Edman:  My responsibility is to develop a strategy for the company and then help the company move in that direction, and that is enabled by a strong team. You put a strong team of people around the CEO and it makes that job a lot easier. I think we have the best team in the industry bar none, and that team makes things happen inside of the organization. They’re all tremendous. If you look at our executive team and you look through our management ranks, we really are a combination of two great organizations in terms of Viasystems and TTM and what we’ve brought together.

Matties: A powerhouse.

Edman: They make it work and I think the executive team and how they work together is a model for how the rest of the organization needs to work together.

Matties: How do you keep growing? More acquisitions? What’s your strategy there?

Edman: We have organic opportunities for growth, for revenue growth. We spend a lot of time on automotive and on improving our position there. Aerospace and defense right now is in a good position. After several years of challenges, we’re now seeing orders come through and are continuing to see growth opportunities there. We continue to invest in technology. So down the road, as we look at acquisitions, they probably won’t be opportunities to double the size of the company. They will be much more about how we can add value to the customer proposition.

Matties: Let’s talk politics just a little, and the Trump effect. You mentioned military and equipment. What do you think the Trump effect will have on your business?

Edman: I think it’s really too early to say. You know, we’re all learning. I think to the extent that investors asked that question prior to the  election, we answered that with either candidate, we were encouraged about the potential aerospace and defense environment that would come post-election. I believe that the positive environment we see today will carry on into the next year as Trump comes into the presidency. On the other hand, I am monitoring any potential trade impacts. Global trade has always been a personal priority to me and I’m watching the potential effect of trade tensions on our customers.

I believe  the relationship between the U.S. and China, as with all of our critical trading partners, is much too important to mess with. That’s a relationship that needs to be built, not torn down.

Matties: So you’re in California and you see a lot of what’s going on with immigration policies. There’s so much uncertainty right now, are your customers asking questions or at least concerned and coming to you to seek guidance?

Edman: Most of our customers are in a wait and see mode. I think that’s the general view. Much of what is said on the campaign trail and what happens after the election are  very different. The rhetoric has been incredible here so I think generally the view is to wait and see how things develop. I do know that our aerospace and defense customers are generally encouraged, but as I said, they would have been either way.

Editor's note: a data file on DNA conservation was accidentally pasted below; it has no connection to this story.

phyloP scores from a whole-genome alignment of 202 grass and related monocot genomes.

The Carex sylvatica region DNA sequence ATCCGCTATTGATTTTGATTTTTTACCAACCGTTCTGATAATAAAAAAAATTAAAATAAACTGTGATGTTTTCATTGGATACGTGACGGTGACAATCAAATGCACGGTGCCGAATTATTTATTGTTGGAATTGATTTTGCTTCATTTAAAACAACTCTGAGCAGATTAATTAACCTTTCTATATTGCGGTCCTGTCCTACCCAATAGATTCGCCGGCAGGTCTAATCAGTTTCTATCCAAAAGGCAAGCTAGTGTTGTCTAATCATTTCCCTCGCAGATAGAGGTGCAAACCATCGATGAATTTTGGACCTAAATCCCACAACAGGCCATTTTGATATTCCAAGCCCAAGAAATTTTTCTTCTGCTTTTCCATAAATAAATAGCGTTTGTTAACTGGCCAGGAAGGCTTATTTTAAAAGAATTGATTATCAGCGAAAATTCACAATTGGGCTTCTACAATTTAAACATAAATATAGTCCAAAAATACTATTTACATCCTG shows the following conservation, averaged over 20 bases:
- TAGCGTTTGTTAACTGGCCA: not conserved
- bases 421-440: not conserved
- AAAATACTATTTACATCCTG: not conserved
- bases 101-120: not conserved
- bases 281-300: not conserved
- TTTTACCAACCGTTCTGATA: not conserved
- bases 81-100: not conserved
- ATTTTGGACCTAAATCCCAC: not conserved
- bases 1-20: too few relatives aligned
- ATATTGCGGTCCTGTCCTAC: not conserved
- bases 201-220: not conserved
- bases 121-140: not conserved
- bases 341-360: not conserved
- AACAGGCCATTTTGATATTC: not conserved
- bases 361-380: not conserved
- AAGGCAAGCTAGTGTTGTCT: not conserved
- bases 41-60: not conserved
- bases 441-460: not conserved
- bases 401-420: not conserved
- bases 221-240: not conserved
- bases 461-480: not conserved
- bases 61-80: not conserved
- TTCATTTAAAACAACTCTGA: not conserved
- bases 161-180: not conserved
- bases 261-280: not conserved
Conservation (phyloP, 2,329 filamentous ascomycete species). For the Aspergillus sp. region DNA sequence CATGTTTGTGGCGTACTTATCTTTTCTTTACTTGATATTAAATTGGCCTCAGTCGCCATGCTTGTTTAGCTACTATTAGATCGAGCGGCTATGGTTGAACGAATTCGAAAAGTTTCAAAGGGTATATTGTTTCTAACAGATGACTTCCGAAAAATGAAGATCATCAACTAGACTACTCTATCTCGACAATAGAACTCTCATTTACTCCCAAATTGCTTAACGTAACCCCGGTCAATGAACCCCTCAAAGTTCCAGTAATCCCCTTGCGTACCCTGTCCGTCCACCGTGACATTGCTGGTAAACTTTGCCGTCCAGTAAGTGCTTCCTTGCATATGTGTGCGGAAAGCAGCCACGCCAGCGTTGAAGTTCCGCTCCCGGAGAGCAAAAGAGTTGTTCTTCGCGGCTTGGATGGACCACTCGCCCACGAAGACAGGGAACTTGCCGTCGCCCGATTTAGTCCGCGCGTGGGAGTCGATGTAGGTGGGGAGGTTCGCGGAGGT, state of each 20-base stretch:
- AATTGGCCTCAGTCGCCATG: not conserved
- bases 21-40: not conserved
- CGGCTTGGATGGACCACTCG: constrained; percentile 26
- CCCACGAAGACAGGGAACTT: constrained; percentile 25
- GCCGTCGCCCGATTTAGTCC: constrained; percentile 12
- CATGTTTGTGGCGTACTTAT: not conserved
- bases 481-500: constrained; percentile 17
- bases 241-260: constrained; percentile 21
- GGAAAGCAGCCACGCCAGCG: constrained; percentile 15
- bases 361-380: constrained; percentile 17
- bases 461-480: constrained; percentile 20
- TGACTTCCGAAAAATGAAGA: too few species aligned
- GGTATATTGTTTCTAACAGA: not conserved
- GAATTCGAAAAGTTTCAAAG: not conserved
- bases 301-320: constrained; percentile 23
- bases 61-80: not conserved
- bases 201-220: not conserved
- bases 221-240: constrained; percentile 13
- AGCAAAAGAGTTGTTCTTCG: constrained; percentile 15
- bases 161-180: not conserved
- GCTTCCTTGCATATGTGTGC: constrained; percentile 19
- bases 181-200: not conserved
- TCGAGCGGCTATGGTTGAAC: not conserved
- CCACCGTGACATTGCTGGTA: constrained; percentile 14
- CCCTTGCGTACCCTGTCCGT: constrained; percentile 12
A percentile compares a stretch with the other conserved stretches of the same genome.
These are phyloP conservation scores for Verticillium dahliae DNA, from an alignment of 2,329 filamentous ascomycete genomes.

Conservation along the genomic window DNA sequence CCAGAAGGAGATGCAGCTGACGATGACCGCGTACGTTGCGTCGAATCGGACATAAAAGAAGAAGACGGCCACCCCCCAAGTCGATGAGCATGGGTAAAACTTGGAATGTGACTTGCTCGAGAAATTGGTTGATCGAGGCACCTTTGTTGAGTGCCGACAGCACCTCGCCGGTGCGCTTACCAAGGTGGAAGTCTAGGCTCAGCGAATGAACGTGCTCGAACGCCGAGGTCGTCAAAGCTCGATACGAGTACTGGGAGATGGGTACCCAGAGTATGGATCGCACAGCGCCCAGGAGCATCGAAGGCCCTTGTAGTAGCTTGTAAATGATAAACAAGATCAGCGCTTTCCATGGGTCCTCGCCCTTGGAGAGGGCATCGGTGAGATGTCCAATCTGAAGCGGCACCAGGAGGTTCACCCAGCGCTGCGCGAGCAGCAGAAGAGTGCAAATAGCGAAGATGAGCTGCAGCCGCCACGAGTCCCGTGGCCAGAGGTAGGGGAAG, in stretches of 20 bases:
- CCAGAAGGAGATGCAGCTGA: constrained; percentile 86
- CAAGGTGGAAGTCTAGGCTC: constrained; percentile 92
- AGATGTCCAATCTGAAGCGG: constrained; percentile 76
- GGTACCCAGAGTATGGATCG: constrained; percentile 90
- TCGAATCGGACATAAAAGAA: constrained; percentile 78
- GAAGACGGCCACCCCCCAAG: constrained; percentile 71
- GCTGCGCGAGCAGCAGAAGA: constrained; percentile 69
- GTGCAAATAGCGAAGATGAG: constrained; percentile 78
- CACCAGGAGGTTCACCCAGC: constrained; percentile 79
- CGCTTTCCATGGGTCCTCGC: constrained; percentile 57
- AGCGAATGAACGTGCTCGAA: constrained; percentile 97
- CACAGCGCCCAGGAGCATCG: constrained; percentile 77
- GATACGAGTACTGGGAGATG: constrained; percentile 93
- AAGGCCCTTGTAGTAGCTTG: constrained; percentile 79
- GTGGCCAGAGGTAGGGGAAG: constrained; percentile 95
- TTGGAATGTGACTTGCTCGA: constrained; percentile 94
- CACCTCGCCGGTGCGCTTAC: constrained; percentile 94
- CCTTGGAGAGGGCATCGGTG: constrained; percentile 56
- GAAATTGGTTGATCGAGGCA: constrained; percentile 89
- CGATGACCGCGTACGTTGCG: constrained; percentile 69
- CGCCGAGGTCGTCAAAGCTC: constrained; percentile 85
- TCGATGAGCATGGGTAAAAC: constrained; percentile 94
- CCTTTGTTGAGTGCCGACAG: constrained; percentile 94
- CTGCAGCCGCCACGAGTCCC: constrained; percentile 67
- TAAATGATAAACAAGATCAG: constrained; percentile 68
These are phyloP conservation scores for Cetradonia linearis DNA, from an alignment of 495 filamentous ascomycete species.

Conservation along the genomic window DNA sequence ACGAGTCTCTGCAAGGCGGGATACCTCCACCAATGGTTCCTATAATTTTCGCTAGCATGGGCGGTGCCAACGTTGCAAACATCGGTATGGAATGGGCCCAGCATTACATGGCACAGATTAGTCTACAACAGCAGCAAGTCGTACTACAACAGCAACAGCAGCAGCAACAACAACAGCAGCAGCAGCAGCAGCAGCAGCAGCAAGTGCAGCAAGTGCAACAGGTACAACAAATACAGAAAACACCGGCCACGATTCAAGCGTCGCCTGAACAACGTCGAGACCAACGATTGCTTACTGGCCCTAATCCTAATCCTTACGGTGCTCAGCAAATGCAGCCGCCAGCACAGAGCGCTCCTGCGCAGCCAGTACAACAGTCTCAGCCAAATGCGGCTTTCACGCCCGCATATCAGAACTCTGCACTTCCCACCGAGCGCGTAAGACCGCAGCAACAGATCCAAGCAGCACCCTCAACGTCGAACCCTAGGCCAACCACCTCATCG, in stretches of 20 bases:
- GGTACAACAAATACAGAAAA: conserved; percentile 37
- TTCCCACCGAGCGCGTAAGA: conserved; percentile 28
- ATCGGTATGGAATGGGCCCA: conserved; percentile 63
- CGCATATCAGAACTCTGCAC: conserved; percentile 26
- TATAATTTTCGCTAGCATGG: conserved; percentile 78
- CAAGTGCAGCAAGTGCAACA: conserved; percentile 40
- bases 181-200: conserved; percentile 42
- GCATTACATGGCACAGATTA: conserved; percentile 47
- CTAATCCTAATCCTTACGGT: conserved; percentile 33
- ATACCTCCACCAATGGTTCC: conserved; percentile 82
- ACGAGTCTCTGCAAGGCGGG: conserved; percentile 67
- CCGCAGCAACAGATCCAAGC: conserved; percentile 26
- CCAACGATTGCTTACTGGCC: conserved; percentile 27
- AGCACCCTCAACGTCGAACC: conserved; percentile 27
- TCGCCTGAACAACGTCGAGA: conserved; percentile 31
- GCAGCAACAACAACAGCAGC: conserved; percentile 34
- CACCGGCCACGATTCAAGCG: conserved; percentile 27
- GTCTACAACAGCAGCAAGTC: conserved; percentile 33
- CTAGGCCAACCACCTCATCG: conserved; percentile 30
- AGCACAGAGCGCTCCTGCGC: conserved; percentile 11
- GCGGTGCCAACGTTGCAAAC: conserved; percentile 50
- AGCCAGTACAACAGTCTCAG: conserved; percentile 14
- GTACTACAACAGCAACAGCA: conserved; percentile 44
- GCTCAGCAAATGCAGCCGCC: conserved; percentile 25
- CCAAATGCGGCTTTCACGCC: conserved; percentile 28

Matties: A couple of last thoughts here. What advice would you give a buyer of circuit boards today?

Edman: Well, it would be self-serving but I do believe in it. I think our customers should look for a cradle-to-grave solution and fully understand where the PCB stands in their bill of materials. If you look at our customers, the PCB is an important element of their bill of materials. So I would suggest that they be thoughtful about their selection of printed circuit board suppliers. Look to a supplier that will add value to their total offering to their own customers.

If you look at our industry and the kinds of changes that our customers are experiencing on the hardware side, it’s unbelievable what is going on out there. Given the rapid pace of change coupled with cost pressures, our customers have to make sure that they are partnering with the right supplier and that’s what we’re determined to be—that right supplier.

Matties: What do you enjoy the most about your job?

Edman: The people. No question. We have a great organization, a global organization, and I enjoy working with them.

Matties: You mentioned that your role was around strategy. What is the strategy?

Edman: At TTM, we have a strategy built around market diversification and we really like our position in terms of our end market exposure. We focus on adding value, which I’ve touched on, to our customers and that is very important to us. Those are two major aspects, and the third is focusing on growth and where we can bring growth to the organization. Automotive and aerospace/defense are the two areas right now we are very focused on. So you take those as the three pillars of the strategy that we’re asking our employees to deliver on.

Matties: Good. Any thoughts you’ve had that we haven’t covered here that you would like to share?

Edman:  This is the first time that I have attended this show and it’s tremendous. The energy here is great and to see the kind of attendance and the number of companies exhibiting here is pretty impressive.

Matties: Lots of equipment and lots of energy around this show for sure. It just keeps growing and growing, it’s crazy how fast this show is growing. Tom, I really appreciate you taking the time out to meet with us and do this interview.

Edman: Of course. Great questions, thank you.